POWERS OF ATTORNEY
Most people will consider what will happen to their money and property if they die but very few people consider what would happen if they were suddenly unable to manage their own affairs and make their own decisions. It is important to consider what you would do if you suddenly had a stroke, a serious accident or in the event that you developed dementia without having someone who can make decisions on your behalf.
A Lasting Power of Attorney (LPA) is a legal document made while you still have mental capacity to nominate a trusted relative or friend to look after your affairs and make decisions on your behalf.
Many people wrongly believe that they only need a LPA as they get older in case they should develop dementia. Whilst this is a reason to make an LPA, it is important for everyone who owns a property or who has any sort of bank account or other financial matters to deal with to put these arrangements in place whilst you are fit and well. Anyone over the age of 18 can make a LPA and people of all ages can lose capacity through serious accident. Once you have lost capacity it is too late to make a LPA.
There are two types of Lasting Power of Attorney for:
Health and Care Decisions
Lasting Power of Attorney for Financial Decisions
If someone has difficulties that mean they can’t make decisions, they will need help managing their finances. Making a LPA doesn’t mean that you have to give up control of your finances. You can choose whether your LPA can be used once it is made and registered or only in the event that you lose mental capacity to handle your affairs yourself.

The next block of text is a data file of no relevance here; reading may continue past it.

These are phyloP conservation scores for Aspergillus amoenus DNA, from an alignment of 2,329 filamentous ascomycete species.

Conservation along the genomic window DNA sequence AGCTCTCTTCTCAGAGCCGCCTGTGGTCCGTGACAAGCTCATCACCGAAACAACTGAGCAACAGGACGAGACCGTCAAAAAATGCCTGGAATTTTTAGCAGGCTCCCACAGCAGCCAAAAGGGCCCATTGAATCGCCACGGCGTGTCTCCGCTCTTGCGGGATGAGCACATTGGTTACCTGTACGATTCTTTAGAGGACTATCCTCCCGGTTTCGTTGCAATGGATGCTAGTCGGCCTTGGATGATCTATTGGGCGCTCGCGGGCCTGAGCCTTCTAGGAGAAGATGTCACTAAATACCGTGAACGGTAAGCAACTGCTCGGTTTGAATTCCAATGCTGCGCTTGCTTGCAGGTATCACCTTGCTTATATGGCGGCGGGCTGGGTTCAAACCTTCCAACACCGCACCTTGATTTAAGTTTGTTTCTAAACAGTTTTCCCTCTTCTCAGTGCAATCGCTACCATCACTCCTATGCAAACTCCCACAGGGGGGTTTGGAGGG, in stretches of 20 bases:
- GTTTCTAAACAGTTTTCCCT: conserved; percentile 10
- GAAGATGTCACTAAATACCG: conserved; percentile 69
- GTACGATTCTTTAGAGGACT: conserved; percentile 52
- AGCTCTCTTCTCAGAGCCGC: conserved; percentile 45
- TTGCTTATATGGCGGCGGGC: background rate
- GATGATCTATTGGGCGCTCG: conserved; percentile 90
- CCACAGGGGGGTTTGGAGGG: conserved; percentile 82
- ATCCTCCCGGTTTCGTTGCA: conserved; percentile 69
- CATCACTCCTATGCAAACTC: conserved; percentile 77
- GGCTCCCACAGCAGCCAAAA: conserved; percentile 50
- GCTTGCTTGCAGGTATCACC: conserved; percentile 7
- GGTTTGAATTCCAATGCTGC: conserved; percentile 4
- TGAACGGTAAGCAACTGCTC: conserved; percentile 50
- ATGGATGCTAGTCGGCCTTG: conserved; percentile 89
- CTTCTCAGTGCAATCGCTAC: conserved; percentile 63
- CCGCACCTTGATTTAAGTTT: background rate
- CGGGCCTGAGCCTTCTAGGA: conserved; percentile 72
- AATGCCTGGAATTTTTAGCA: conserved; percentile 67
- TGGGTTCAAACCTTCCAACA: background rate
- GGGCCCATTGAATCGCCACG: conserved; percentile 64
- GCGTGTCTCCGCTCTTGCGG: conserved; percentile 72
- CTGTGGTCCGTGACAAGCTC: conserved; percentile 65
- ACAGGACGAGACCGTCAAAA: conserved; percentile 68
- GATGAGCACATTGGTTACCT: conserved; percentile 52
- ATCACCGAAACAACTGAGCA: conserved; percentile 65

Unless you’ve made a LPA, if you lose capacity and are unable to manage your finances someone will have to apply to the Court to be appointed to act on your behalf. This may not be the person you would choose and can be a long and expensive process.
Lasting Power of Attorney for Health and Care Decisions
If you lose capacity to make decisions for yourself a health and care LPA allows you to choose one or more trusted persons to make decisions on your behalf. They can make decisions about anything to do with your health and care including consenting to or refusing medical treatment on your behalf, deciding where you are cared for and the type of care you receive and make decisions on day-to-day things like your diet, dress and daily routine. The LPA for health and care can only be used if you lose mental capacity to make decisions for yourself, it cannot be used at any other time. Making a health and care LPA gives you the reassurance that if the time comes the right people are able to carry out your wishes and decisions won’t be made either by a stranger or someone you don’t trust.
Why should I use a solicitor to make my Lasting Power of Attorney?
Before your LPA can be used it must be registered with the Office of the Public Guardian. If the forms are not completed correctly the Office of the Public Guardian will be unable to register your LPA and your LPA will not be valid.
At RJS Solicitors we understand the process of making and registering a LPA and will make sure that your wishes are followed and that your LPA will be valid if the time comes when you need to use it. We will explain the process of making your LPA in a way that is easy to understand and make the process simple.